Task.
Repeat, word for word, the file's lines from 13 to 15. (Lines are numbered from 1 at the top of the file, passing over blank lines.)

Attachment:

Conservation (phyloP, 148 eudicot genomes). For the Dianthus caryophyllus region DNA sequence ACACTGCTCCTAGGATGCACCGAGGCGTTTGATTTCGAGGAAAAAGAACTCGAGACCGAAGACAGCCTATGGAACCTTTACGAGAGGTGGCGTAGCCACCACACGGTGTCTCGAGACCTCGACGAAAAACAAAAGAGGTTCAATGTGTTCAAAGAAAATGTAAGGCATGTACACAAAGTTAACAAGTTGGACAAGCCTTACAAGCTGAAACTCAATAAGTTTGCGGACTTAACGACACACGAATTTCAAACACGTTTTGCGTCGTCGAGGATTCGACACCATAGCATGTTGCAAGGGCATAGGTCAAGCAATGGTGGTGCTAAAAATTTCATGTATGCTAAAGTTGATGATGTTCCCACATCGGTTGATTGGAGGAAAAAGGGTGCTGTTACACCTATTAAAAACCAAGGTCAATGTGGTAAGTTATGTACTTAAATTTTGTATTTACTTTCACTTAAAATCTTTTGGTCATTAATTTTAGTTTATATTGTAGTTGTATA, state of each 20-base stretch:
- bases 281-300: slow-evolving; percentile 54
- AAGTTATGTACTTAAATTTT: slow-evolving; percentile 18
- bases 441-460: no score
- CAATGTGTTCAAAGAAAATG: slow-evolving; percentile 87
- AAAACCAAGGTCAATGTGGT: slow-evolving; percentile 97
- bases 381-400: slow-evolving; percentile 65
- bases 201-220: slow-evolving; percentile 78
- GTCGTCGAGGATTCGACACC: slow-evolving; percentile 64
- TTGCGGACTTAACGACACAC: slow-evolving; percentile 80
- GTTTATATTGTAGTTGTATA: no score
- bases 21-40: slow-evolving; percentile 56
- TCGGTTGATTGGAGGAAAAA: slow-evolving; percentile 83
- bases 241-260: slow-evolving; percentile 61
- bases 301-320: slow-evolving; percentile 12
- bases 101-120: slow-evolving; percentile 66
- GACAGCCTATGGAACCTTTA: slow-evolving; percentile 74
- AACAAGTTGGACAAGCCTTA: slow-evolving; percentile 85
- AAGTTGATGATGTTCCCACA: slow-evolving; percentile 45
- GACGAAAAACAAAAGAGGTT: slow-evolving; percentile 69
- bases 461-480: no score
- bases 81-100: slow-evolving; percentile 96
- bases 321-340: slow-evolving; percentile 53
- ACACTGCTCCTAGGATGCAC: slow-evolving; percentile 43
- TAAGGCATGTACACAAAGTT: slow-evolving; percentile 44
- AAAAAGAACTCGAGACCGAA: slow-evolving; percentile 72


- TCGGTTGATTGGAGGAAAAA: slow-evolving; percentile 83
- bases 241-260: slow-evolving; percentile 61
- bases 301-320: slow-evolving; percentile 12